The real old curiosity shop
From a travel piece entitled "About Warwick" in Atlantic Monthly Issue 62, December 1862:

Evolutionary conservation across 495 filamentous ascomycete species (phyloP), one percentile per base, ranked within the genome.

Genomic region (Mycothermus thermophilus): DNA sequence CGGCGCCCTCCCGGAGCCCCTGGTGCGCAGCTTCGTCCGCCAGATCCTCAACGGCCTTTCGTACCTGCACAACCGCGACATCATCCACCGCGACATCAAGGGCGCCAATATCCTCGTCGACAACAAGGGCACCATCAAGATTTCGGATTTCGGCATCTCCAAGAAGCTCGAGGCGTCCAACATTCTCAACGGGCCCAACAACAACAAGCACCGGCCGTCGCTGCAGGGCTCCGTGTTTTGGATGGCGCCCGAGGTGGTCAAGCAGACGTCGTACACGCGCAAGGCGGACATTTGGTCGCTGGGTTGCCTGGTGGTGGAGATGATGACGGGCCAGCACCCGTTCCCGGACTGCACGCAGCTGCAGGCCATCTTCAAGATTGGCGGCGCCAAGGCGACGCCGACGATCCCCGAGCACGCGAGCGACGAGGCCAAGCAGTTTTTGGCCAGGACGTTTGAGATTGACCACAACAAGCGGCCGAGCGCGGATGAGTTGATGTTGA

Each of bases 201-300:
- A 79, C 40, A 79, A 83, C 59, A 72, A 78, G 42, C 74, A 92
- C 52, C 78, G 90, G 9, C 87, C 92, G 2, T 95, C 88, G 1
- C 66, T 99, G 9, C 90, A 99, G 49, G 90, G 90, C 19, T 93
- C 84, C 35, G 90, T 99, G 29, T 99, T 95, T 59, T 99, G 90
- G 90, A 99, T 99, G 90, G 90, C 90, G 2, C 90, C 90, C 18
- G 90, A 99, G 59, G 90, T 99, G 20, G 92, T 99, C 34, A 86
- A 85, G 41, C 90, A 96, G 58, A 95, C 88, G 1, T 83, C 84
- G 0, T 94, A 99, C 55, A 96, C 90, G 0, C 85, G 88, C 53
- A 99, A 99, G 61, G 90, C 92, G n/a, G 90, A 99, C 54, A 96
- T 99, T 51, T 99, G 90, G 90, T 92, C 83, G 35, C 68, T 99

"If the visitor is inclined to carry away any little memorial of Warwick, he had better go to an Old Curiosity Shop in the High Street, where there is a vast quantity of obsolete gewgaws, great and small, and many of them so pretty and ingenious that you wonder how they came to be thrown aside and forgotten. As regards its minor tastes, the world changes, but does not improve; it appears to me, indeed, that there have been epochs of far more exquisite fancy than the present one, in matters of personal ornament, and such delicate trifles as we put upon a drawing-room table, a mantel-piece, or a what-not. The shop in question is near the East Gate, but is hardly to be found without careful search, being denoted only by the name of "REDFERN," painted not very conspicuously in the top-light of the door. Immediately on entering, we find ourselves among a confusion of old rubbish and valuables, ancient armor, historic portraits, ebony cabinets inlaid with pearl, tall, ghostly clocks, hideous old China, dim looking-glasses in frames of tarnished magnificence,—a thousand objects of strange aspect, and others that almost frighten you by their likeness in unlikeness to things now in use. It is impossible to give an idea of the variety of articles, so thickly strewn about that we can scarcely move without overthrowing some great curiosity with a crash, or sweeping away some small one hitched to our sleeves. Three stories of the entire house are crowded in like manner. The collection, even as we see it exposed to view, must have been got together at great cost; but the real treasures of the establishment lie in secret repositories, whence they are not likely to be drawn forth at an ordinary summons; though, if a gentleman with a competently long purse should call for them, I doubt not that the signet-ring of Joseph's friend Pharaoh, or the Duke of Alva's leading-staff, or the dagger that killed the Duke of Buckingham, or any other almost incredible thing, might make its appearance. Gold snuff-boxes, antique gems, jewelled goblets, Venetian wine-glasses, (which burst when poison is poured into them, and therefore must not be used for modern wine-drinking,) jasper-handled knives, painted Sevres tea-cups,—in short, there are all sorts of things that a virtuoso ransacks the world to discover."